The situation is somewhat analogous in Australia. The Rightwing media, the only type we have here,centred on Rupert Murdoch’s local flagship The Australian (aka The Fundament)a sort of Antipodean FoxNews, is ferociously denialist. The lumpen denialists bitterly resent that their claims to be ‘sceptics’ are treated with deserved derision, while they abuse climatologists as ‘alarmists’. As the scientific consensus hardens, our local denialists actually become more hysterical. It is no longer a matter of disagreement over science. The denialists decry the science as all lies, assert, insinuation having been left far behind, that anthropogenic climate change is all a conspiracy, of anti-capitalists, if not socialists and, shock, horror, Communists. Naturally the centre of the denialist circus is to be found in extreme Rightwing ideology, particularly Market Fundamentalist economists. Their pseudo-science, a true religion with True Believers impervious to reason if ever there was one, simply cannot encompass any reality that cannot be addressed by ‘market mechanisms’. Even as, or perhaps because of, their economic dream-world collapses around us, their ideological fervour grows the greater. The roots of this mania lie in some species of psychopathology, I am sure.

  7. Bob Wallace says:

    Interestingly “market mechanisms” are likely going to save our sorry butts.

    It’s going to be cheaper to conserve than to consume. The market is going to put additional value on goods and services that use less energy.

    It’s going to be cheaper to get our power from renewables than from sequestered carbon. Especially if carbon generation is required to include all the ancillary costs that they now duck.

    It’s going to be cheaper to drive electric/mostly electric cars than ones that use imported and increasingly expensive to extract petroleum.

    Right now the market is not working well. It’s not free enough, but “stuck” due to vested economic interests. Governments may have to kick things along a bit as we’re up against some serious time constraints.

    So let’s stick in some temporary carbon taxes or caps and spend some up front money to get the move to new energy sources and efficient transportation accelerated.

    Those “Market fundamentalists” should get behind those ideas. Too bad they’re caught up in a “If your side wins, my side looses” mentality.

    The deniers? Screw ’em. They’re just a too tiny minority to get our attention. Down to ~10% in the US these days and falling.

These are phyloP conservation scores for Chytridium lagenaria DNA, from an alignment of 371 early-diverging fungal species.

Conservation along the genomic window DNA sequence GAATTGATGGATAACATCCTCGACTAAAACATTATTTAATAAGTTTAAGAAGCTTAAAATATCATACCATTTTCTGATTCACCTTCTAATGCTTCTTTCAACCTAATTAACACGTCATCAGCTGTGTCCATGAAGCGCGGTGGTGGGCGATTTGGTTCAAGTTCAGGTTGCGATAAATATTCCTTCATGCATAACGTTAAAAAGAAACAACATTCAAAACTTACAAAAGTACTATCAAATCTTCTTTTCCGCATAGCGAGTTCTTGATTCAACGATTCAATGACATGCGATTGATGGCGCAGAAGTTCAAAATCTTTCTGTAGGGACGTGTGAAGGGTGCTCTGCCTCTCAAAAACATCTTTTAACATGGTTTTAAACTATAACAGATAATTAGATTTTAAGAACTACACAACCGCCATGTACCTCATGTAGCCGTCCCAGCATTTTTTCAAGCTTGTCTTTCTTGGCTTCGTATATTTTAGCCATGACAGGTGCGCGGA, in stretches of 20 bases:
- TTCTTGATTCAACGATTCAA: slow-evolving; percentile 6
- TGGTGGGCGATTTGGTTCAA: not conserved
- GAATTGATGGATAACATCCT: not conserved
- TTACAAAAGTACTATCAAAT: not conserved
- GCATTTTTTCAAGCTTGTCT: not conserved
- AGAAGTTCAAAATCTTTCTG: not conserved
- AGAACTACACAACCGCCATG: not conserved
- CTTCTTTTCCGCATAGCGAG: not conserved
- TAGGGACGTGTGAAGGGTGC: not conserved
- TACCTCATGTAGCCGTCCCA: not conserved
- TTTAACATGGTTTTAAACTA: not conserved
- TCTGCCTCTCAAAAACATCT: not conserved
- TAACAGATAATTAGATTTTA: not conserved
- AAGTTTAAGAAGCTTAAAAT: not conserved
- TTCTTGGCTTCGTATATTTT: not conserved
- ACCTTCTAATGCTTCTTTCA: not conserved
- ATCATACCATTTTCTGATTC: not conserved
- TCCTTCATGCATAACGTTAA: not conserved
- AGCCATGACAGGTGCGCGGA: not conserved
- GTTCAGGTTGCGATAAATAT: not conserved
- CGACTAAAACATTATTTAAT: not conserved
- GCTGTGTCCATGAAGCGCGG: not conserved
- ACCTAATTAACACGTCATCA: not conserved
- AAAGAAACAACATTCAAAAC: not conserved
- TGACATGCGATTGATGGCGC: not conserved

The trend for a long time is for the more moderates on their side to move to acceptance, people just aren’t joining their team….

  8. Brian D says:

    Apologies for the off-topic, but I figure I should raise this here.

    It’s no secret I’m not a conservative, but as I live in Canada’s clone of Texas, I’m constantly surrounded by them. Which is why I found this Slate piece on a ‘green Republican’ viewpoint so interesting. It separates green actions from their traditionally environmentalist leanings and rephrases them in terms the GOP would understand.

    It is, however, obviously aimed at an American audience, and the author thanks folk from both Heritage and Cato (which immediately calls to question hidden agendas). The question I ask is: From your more experienced eyes, how plausible is this suggestion? Setting aside that the current Repubs are in a Death Spiral Tantrum as noted above, that is.

  9. David B. Benson says:

    Brian D — A good start of a discussion of a new, sane policy.

    Something along those lines and I might even vote for a Republican or two.

    Might, I siad. :-)

  10. Wes Rolley says:

    Those who wonder about a ‘good Republican’ should read Jim DiPeso at Republicans for Environmental Protection I quote from a recent talk by DiPeso “Conservation is conservative. That ought to be a central part of the Republican Party’s vision for our country. That’s Republicans for Environmental Protection’s core message”

  11. Bob Wallace says:

    “Conservation is conservative.”

    Could be, but people interested in conservation are going to have to steal back the term conservative from the “Drill, baby, drill” wing of the Party.

    Right now the prevailing attitude of conservatives in the Republican Party seems to be “If AlGore’s for it, I’m agin’ it”.

  12. Brad says:

    My advice to the Republican party. (for Republican consumption only)
    McCain DID lose cuz he was not conservative enough!
    You need to move farther and farther to the right and purge your ranks of unpure moderates!
    Anyone to the left of the John Birch Society is moderate.
    Keep bashing immigrants, they are stealing your jobs. Forget their votes!
    Forget young voters, they are not reliable.
    Compromise, diversity, integrity…bad, bad, bad.
    Keep the party pure, only white Christian dominionists are welcome.